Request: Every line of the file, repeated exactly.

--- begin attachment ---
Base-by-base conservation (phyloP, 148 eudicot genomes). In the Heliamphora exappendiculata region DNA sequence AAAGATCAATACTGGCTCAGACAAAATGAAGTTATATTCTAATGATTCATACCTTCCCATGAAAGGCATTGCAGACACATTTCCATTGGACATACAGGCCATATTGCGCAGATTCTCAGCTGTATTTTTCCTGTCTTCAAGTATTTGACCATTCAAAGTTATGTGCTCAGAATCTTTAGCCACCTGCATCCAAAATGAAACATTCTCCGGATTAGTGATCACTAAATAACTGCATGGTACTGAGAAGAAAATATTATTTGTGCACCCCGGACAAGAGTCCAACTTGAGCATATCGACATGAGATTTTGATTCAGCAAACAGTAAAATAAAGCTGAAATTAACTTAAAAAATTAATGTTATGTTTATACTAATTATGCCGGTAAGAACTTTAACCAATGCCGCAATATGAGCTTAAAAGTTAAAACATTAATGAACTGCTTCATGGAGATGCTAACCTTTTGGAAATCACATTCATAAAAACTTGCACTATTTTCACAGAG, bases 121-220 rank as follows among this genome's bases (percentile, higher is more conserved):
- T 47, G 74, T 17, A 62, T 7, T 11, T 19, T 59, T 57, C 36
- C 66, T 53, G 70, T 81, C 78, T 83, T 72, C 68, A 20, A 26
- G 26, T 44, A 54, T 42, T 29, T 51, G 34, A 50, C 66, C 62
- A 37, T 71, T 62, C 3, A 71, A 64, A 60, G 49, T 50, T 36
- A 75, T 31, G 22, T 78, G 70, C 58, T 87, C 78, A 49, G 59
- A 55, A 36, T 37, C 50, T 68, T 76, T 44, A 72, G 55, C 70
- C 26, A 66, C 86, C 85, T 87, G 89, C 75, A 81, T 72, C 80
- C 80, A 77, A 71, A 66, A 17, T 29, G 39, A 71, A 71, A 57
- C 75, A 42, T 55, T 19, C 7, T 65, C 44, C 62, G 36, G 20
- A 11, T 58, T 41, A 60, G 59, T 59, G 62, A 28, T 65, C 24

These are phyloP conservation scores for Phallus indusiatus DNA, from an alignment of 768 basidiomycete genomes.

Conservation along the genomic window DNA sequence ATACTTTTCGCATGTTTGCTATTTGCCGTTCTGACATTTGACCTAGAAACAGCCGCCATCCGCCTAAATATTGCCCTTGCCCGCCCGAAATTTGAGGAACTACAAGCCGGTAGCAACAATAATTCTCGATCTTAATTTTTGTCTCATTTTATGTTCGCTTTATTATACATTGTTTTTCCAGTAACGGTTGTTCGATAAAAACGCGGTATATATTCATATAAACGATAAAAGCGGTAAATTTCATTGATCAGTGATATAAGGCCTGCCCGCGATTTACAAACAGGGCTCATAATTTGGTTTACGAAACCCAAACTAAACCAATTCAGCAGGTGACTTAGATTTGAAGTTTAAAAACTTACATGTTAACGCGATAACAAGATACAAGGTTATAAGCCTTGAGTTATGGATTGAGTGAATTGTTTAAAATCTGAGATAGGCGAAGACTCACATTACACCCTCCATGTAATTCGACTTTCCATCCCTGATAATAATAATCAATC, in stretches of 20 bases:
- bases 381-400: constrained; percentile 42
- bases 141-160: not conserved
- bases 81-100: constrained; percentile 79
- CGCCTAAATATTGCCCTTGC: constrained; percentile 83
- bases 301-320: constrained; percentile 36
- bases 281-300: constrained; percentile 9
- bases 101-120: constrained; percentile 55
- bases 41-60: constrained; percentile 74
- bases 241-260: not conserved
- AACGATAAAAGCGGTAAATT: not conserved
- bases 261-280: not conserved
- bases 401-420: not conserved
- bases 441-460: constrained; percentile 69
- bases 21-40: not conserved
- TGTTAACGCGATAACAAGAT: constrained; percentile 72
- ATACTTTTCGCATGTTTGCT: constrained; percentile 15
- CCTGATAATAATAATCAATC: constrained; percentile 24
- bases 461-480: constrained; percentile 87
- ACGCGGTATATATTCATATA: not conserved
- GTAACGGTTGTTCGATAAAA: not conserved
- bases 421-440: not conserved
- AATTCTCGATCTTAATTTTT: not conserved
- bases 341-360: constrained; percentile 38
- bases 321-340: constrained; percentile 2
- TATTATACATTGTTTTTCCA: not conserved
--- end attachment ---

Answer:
Base-by-base conservation (phyloP, 148 eudicot genomes). In the Heliamphora exappendiculata region DNA sequence AAAGATCAATACTGGCTCAGACAAAATGAAGTTATATTCTAATGATTCATACCTTCCCATGAAAGGCATTGCAGACACATTTCCATTGGACATACAGGCCATATTGCGCAGATTCTCAGCTGTATTTTTCCTGTCTTCAAGTATTTGACCATTCAAAGTTATGTGCTCAGAATCTTTAGCCACCTGCATCCAAAATGAAACATTCTCCGGATTAGTGATCACTAAATAACTGCATGGTACTGAGAAGAAAATATTATTTGTGCACCCCGGACAAGAGTCCAACTTGAGCATATCGACATGAGATTTTGATTCAGCAAACAGTAAAATAAAGCTGAAATTAACTTAAAAAATTAATGTTATGTTTATACTAATTATGCCGGTAAGAACTTTAACCAATGCCGCAATATGAGCTTAAAAGTTAAAACATTAATGAACTGCTTCATGGAGATGCTAACCTTTTGGAAATCACATTCATAAAAACTTGCACTATTTTCACAGAG, bases 121-220 rank as follows among this genome's bases (percentile, higher is more conserved):
- T 47, G 74, T 17, A 62, T 7, T 11, T 19, T 59, T 57, C 36
- C 66, T 53, G 70, T 81, C 78, T 83, T 72, C 68, A 20, A 26
- G 26, T 44, A 54, T 42, T 29, T 51, G 34, A 50, C 66, C 62
- A 37, T 71, T 62, C 3, A 71, A 64, A 60, G 49, T 50, T 36
- A 75, T 31, G 22, T 78, G 70, C 58, T 87, C 78, A 49, G 59
- A 55, A 36, T 37, C 50, T 68, T 76, T 44, A 72, G 55, C 70
- C 26, A 66, C 86, C 85, T 87, G 89, C 75, A 81, T 72, C 80
- C 80, A 77, A 71, A 66, A 17, T 29, G 39, A 71, A 71, A 57
- C 75, A 42, T 55, T 19, C 7, T 65, C 44, C 62, G 36, G 20
- A 11, T 58, T 41, A 60, G 59, T 59, G 62, A 28, T 65, C 24

These are phyloP conservation scores for Phallus indusiatus DNA, from an alignment of 768 basidiomycete genomes.

Conservation along the genomic window DNA sequence ATACTTTTCGCATGTTTGCTATTTGCCGTTCTGACATTTGACCTAGAAACAGCCGCCATCCGCCTAAATATTGCCCTTGCCCGCCCGAAATTTGAGGAACTACAAGCCGGTAGCAACAATAATTCTCGATCTTAATTTTTGTCTCATTTTATGTTCGCTTTATTATACATTGTTTTTCCAGTAACGGTTGTTCGATAAAAACGCGGTATATATTCATATAAACGATAAAAGCGGTAAATTTCATTGATCAGTGATATAAGGCCTGCCCGCGATTTACAAACAGGGCTCATAATTTGGTTTACGAAACCCAAACTAAACCAATTCAGCAGGTGACTTAGATTTGAAGTTTAAAAACTTACATGTTAACGCGATAACAAGATACAAGGTTATAAGCCTTGAGTTATGGATTGAGTGAATTGTTTAAAATCTGAGATAGGCGAAGACTCACATTACACCCTCCATGTAATTCGACTTTCCATCCCTGATAATAATAATCAATC, in stretches of 20 bases:
- bases 381-400: constrained; percentile 42
- bases 141-160: not conserved
- bases 81-100: constrained; percentile 79
- CGCCTAAATATTGCCCTTGC: constrained; percentile 83
- bases 301-320: constrained; percentile 36
- bases 281-300: constrained; percentile 9
- bases 101-120: constrained; percentile 55
- bases 41-60: constrained; percentile 74
- bases 241-260: not conserved
- AACGATAAAAGCGGTAAATT: not conserved
- bases 261-280: not conserved
- bases 401-420: not conserved
- bases 441-460: constrained; percentile 69
- bases 21-40: not conserved
- TGTTAACGCGATAACAAGAT: constrained; percentile 72
- ATACTTTTCGCATGTTTGCT: constrained; percentile 15
- CCTGATAATAATAATCAATC: constrained; percentile 24
- bases 461-480: constrained; percentile 87
- ACGCGGTATATATTCATATA: not conserved
- GTAACGGTTGTTCGATAAAA: not conserved
- bases 421-440: not conserved
- AATTCTCGATCTTAATTTTT: not conserved
- bases 341-360: constrained; percentile 38
- bases 321-340: constrained; percentile 2
- TATTATACATTGTTTTTCCA: not conserved